APPLIED WELFARE ECONOMICS WITH DISCRETE CHOICE MODELS IN THE PRESENCE OF INCOME EFFECTS
R Batley, ITS University of Leeds, UK; J Ibanez, European Commission's Joint Research Centre (IPTS), ES
Small & Rosen (1981) established the basis upon which discrete choice models could be applied to welfare analysis. The present paper will reveal new insights on their work, and strengthen the implications for discrete choice modelling practice.
Small & Rosenâ??s 1981 paper in Econometrica has played an influential role in promoting the application of discrete choice models to the welfare analysis of public policy interventions. Batley & Ibanezâ??s paper at ETC2010 reviewed the theoretical basis of Small & Rosen, with a view to strengthening practical advice. They found that Small & Rosenâ??s welfare measure is applicable only to demand problems not subject to income effects, and where the specification of deterministic utility observes four requirements: (i) for each alternative, equivalence (in absolute terms) between the conditional marginal utilities of income and price; (ii) common conditional marginal utility of income across alternatives; (iii) common conditional marginal utility of price across alternatives; and (iv) independence of the conditional marginal utility of income from prices.
Arising from the above findings, it becomes clear that, where income effects are prevalent and/or the specification requirements are not observed, Small & Rosenâ??s welfare measure is inappropriate. Our submission to ETC2011 is motivated by an interest in exploring the theory behind welfare measures in the presence of income effects, and especially its implications for the practical specification of discrete choice models. We begin by reviewing relevant literature by Hau (1985, 1987), Jara-DÃaz & Farah (1988), Jara-DÃaz (1990), KarlstrÃ¶m (1999) and KarlstrÃ¶m & Morey (2004), rehearsing the intuition behind the notion of income effects in discrete choice models, and noting that welfare measures in the presence of income effects seek, in essence, to relax requirements (ii) and (iv) above.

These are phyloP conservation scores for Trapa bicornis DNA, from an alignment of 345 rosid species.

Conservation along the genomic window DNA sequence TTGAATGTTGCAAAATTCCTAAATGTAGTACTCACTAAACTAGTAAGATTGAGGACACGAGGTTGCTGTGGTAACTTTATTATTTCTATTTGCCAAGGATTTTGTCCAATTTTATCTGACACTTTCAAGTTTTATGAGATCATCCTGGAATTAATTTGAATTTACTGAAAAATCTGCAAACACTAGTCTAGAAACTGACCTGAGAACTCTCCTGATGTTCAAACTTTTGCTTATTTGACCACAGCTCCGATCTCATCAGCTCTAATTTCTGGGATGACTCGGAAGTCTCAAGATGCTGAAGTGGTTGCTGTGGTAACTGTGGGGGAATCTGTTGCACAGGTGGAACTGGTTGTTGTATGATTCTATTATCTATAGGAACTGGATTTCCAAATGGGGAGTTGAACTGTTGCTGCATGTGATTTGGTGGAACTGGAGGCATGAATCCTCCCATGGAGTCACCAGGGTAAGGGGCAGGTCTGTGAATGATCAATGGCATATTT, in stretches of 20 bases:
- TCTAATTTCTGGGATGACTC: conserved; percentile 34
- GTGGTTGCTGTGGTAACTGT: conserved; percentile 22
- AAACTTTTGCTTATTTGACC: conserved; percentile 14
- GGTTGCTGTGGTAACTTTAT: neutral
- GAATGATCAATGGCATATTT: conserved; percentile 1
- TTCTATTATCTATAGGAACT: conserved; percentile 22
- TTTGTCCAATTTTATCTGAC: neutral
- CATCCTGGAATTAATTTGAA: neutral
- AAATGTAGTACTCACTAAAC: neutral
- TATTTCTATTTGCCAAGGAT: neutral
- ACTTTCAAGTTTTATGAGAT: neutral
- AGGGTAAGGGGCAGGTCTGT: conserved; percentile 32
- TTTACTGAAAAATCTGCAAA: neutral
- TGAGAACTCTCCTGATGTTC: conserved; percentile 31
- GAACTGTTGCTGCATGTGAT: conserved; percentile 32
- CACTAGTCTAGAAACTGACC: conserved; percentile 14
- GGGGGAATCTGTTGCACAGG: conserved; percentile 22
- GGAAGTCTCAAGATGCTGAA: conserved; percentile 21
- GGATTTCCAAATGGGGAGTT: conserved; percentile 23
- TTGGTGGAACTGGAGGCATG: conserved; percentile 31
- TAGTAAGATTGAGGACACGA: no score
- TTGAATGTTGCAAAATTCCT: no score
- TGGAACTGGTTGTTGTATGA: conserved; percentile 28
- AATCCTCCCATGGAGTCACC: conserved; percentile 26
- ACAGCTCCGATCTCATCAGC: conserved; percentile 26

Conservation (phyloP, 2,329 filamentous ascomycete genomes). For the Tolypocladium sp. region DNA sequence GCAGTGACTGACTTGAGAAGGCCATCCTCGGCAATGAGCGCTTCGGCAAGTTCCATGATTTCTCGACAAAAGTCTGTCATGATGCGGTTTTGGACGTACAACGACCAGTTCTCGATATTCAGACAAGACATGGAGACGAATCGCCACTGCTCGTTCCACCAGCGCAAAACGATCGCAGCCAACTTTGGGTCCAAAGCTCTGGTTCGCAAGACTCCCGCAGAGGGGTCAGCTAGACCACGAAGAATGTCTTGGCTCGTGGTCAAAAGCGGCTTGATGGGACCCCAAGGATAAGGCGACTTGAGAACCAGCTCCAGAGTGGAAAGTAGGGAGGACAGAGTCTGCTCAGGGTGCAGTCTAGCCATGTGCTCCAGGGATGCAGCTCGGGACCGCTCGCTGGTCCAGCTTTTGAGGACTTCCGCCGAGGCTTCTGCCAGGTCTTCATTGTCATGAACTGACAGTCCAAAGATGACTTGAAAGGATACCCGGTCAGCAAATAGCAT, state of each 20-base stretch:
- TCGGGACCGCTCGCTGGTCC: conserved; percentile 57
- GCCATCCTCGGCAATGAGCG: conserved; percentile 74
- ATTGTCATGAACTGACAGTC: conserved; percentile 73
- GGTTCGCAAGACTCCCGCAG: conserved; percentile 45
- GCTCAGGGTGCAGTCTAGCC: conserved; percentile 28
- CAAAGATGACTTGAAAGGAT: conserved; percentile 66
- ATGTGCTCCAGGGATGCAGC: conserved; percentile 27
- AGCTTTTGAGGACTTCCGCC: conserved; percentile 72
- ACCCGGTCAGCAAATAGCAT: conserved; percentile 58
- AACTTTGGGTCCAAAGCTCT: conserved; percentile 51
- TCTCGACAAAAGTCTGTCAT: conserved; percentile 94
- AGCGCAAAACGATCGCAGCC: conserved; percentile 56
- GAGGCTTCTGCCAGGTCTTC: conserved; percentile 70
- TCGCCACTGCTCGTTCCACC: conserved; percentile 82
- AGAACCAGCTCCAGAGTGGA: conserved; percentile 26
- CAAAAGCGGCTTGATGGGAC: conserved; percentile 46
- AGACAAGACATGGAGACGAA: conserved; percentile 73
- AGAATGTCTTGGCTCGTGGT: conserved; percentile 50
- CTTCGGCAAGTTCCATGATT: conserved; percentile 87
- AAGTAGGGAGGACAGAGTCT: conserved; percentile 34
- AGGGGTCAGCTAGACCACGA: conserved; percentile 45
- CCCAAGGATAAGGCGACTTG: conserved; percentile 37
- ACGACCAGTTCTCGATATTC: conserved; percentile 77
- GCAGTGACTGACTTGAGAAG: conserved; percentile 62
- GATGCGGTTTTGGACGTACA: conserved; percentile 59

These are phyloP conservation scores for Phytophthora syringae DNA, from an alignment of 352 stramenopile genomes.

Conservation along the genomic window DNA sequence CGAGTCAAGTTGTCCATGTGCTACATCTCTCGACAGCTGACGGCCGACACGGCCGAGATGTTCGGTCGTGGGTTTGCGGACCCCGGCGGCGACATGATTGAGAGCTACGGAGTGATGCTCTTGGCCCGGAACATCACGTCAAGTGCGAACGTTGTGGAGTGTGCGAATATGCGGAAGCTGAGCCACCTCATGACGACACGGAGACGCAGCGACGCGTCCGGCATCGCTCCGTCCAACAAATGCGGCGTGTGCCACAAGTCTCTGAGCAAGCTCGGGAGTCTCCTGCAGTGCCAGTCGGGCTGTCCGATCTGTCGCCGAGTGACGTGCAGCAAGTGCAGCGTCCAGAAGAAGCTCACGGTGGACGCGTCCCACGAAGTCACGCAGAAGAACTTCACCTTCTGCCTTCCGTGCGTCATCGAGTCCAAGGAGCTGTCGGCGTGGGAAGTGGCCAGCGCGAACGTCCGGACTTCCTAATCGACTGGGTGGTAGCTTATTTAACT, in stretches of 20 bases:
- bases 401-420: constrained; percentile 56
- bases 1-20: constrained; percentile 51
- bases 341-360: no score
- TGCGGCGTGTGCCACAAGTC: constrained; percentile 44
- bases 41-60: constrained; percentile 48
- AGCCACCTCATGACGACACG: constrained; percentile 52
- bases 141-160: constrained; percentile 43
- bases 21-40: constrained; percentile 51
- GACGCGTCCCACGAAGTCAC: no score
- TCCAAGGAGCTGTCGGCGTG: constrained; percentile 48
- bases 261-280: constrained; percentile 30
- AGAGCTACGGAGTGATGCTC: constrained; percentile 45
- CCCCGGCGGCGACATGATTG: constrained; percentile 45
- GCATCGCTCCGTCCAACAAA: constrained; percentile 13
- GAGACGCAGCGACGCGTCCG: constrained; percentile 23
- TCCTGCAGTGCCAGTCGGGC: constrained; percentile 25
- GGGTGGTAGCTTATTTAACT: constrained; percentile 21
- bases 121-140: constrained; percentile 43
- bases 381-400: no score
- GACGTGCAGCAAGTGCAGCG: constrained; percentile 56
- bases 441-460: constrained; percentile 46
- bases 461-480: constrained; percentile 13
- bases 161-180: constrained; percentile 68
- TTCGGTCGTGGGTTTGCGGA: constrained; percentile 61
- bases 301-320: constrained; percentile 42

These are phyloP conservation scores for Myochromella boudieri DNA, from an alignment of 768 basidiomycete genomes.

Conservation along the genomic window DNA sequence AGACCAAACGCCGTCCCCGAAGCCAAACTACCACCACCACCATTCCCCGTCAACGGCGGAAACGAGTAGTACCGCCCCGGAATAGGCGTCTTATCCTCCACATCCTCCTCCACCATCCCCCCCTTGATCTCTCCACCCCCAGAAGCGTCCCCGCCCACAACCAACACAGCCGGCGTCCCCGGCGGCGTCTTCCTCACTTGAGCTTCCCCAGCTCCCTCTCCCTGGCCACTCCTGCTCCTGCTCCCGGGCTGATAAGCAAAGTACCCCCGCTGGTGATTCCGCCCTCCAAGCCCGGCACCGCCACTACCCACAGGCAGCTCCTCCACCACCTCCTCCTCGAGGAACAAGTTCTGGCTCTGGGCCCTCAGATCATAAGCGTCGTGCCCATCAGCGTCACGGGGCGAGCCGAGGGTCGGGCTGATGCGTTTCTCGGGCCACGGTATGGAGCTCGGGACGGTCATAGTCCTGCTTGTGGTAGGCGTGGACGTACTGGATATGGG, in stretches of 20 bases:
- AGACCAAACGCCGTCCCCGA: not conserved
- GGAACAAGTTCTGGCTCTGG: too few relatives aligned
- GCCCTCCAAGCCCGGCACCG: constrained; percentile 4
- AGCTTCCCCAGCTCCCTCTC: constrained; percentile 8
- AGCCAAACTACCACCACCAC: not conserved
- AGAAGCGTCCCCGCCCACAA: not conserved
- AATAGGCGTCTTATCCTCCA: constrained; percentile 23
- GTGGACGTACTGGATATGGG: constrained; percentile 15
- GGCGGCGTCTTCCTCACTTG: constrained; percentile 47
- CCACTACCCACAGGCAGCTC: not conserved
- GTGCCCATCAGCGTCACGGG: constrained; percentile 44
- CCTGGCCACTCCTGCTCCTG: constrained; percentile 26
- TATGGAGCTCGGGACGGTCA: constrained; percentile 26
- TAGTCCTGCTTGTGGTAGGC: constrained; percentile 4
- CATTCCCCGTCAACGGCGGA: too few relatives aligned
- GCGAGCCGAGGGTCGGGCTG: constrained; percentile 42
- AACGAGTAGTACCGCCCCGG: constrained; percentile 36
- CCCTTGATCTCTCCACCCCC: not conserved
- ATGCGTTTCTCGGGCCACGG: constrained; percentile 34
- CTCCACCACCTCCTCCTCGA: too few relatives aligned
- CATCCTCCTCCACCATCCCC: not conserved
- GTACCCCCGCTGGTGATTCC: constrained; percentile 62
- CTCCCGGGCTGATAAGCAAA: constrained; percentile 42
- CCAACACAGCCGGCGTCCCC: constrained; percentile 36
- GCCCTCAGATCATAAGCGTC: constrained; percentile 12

The substantive contribution of the paper is to identify the minimal set of assumptions necessary to derive a theoretically valid probabilistic demand function, both in the absence, and in the presence, of income effects. We interpret theoretical validity to mean compliance with the Random Utility Model, whilst at the same time observing the fundamental properties of demand functions, namely adding-up, negativity, homogeneity and symmetry. To these ends, we generalise previous work by Hau (which focussed on the absence of income effects), draw clear and unambiguous prescription for the practical specification of discrete choice models, and (on the basis of the model specifications adopted) comment upon the implied properties of exemplar studies reported in the extant literature.
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